As subdued in its dramatic storytelling as it is strident in its political messages, Emlyn Williams’ “Do Not Go Gentle” fails to satisfy aud expectations for a film detailing an elderly man’s battle with Alzheimer’s Disease. Seventh pic by Williams — who goes by the same name as his father, revered thesp-helmer Emlyn Williams — lacks the visual originality to enliven its plain account of how the burden of caring for the elderly can drive wedges between stressed family members. U.K. Oscar entry (with predominantly Welsh dialogue) is much too dowdy for Stateside arthouse viability, with specialized cable play its best possibility worldwide.
Witty opening montage promises a far more ironic and visual film than is delivered, as old Wil Davies (Stewart Jones) has one problem after another at his northwest Wales home, just as Tory P.M. John Major announces on the telly his bid for re-election in 1997. Wil is so distressed that he walks out of his home wearing shirt and cap, but nothing underneath.
His daughter Maureen (Gwenno Hodgkins) already has her hands full at home, and can’t possibly take old Dad in. But in order for them to afford the nice-looking gabled retirement home, the family will need to sell Wil’s property.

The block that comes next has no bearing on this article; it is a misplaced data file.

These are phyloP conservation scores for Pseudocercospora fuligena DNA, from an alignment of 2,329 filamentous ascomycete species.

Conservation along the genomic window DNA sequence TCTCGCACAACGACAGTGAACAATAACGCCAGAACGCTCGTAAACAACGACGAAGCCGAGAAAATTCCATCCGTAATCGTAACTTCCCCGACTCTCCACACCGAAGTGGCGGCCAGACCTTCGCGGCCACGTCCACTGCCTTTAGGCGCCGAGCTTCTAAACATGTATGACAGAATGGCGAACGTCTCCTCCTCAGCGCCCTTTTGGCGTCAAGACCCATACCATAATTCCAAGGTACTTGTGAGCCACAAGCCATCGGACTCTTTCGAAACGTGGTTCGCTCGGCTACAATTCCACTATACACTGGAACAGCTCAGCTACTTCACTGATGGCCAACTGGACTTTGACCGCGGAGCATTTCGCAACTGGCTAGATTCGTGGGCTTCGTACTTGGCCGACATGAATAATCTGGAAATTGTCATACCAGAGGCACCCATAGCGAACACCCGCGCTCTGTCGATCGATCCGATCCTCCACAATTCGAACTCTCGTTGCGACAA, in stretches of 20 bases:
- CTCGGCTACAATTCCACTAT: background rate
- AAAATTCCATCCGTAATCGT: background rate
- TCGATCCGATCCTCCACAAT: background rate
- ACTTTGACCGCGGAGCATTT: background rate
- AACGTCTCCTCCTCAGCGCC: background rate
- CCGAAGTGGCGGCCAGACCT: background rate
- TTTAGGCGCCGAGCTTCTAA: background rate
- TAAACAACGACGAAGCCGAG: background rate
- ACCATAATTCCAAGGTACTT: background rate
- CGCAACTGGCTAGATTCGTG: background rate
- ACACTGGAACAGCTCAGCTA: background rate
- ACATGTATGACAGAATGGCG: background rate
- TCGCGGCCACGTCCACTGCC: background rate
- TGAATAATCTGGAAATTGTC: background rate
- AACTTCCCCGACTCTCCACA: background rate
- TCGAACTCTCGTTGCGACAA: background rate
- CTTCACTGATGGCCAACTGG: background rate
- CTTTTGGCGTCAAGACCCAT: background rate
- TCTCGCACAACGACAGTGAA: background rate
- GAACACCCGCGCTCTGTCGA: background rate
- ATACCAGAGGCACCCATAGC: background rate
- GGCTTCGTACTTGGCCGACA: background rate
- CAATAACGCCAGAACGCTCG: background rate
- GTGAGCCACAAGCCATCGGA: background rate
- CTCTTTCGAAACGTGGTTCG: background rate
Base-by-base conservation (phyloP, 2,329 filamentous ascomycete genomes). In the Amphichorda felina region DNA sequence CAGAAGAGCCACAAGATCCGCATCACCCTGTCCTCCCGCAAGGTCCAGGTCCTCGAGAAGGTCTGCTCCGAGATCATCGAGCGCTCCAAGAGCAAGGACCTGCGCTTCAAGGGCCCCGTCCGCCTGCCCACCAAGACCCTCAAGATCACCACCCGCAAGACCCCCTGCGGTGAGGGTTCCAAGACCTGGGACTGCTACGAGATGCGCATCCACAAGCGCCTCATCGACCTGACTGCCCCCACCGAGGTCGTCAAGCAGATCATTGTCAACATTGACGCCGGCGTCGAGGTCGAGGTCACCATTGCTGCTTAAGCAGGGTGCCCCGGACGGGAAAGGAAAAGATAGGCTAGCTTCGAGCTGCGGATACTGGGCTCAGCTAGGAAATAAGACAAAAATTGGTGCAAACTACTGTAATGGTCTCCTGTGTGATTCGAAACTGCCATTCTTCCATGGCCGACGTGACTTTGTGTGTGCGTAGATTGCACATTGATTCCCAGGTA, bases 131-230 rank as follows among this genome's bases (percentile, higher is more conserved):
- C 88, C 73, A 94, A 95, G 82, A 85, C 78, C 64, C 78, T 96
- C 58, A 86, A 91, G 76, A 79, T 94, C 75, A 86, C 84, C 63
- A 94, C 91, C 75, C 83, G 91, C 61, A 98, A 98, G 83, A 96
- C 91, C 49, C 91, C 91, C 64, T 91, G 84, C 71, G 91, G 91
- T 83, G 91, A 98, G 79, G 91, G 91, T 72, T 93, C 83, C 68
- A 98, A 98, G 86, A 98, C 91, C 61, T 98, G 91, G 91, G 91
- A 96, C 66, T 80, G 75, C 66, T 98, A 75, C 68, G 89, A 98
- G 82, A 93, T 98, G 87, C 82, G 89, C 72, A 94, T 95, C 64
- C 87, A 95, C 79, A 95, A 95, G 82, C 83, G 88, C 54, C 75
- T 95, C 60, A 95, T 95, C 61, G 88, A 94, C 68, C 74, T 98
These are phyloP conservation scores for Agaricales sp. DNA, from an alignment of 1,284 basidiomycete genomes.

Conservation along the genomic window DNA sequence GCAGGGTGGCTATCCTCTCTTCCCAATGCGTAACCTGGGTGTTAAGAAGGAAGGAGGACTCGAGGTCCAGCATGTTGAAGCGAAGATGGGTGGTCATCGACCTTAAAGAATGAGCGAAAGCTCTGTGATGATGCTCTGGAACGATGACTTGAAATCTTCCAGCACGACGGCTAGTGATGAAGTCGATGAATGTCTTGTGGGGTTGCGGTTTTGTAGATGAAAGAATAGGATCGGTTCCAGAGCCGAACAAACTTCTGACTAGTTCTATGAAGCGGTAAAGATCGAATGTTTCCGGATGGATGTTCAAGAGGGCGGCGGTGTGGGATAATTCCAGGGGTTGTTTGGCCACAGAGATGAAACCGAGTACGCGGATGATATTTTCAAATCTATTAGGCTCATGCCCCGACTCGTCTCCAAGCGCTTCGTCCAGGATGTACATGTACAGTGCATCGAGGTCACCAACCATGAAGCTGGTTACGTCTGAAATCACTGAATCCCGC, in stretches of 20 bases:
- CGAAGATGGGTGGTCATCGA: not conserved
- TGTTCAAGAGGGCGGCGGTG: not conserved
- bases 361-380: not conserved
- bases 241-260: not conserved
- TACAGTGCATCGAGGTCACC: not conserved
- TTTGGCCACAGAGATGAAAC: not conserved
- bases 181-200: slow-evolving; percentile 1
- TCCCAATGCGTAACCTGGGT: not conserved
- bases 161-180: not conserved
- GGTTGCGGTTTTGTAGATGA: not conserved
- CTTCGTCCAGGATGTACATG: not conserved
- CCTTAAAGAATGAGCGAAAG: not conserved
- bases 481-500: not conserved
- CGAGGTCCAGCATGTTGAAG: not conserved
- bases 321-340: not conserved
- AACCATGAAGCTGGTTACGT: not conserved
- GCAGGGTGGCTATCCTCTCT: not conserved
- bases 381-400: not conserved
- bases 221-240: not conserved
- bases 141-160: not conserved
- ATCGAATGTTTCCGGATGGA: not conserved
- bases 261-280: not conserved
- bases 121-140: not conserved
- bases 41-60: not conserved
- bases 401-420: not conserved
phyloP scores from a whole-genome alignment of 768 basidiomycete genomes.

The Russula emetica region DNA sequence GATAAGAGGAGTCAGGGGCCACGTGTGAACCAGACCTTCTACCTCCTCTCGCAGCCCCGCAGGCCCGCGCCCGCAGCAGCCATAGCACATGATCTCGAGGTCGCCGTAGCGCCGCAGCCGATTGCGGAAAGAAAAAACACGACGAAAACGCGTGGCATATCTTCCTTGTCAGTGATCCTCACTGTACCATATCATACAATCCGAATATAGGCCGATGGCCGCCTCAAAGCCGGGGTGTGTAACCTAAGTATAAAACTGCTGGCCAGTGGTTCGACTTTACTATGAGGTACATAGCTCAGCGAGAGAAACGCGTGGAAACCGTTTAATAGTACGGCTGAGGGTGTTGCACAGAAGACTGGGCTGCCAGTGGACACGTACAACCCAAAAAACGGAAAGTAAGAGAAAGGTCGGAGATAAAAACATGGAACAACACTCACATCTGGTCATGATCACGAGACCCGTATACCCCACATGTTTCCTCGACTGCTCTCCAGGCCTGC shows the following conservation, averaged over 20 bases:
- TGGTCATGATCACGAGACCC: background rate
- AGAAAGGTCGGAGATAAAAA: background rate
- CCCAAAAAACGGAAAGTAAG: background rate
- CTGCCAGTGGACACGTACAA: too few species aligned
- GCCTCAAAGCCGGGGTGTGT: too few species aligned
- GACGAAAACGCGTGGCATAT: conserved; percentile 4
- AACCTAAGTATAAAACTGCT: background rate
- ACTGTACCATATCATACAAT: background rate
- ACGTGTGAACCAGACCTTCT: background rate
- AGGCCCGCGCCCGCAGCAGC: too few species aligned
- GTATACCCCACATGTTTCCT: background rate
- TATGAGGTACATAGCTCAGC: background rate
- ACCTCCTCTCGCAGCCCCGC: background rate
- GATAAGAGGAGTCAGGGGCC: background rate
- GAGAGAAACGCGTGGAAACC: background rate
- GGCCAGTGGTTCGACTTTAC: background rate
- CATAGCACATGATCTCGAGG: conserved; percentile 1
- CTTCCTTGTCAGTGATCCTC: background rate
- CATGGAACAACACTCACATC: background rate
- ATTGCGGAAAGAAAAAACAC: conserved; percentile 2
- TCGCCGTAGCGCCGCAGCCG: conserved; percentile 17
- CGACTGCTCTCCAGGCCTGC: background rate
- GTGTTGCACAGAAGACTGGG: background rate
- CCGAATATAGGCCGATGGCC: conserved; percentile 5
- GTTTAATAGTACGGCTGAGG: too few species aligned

Maureen’s brothers — Alun (Arwel Gruffydd), an alcoholic classical trumpet player, and John (Gwyn Vaughan), a bottom-line business type — are more hindrance than help. Alun’s myriad problems nearly overwhelm the central story as his drinking finally proves too much for his conductor-boss named, quite cinematically, Federico Rossellini (Romolo Bruni). It’s clear that Alun deserves his own movie. The one here, however, becomes somewhat lost in the process.The energetic wrath that Wil unleashes every time he sees Margaret Thatcher on the news hints at a more coherent and able man than the one shown during most of the movie. Suspicions about another side to Wil’s character are eventually confirmed in utterly unconvincing fashion. Williams wants auds to finally view Wil’s seemingly erratic behavior as a crafty bid at getting back at a heartless welfare system, but the careless dramaturgy is the only factor that really commands attention.The performances aim for the raw naturalism of the Ken Loach school, but they generally lack fury and energy. Jones works up a good deal of quiet wrath and tension, and his is by far the most compelling turn. Gruffydd’s forlorn Alun is a virtually invisible man at first, but soon makes a real impression. Production values capture the lives and settings of working Welsh, but in the blandest form possible.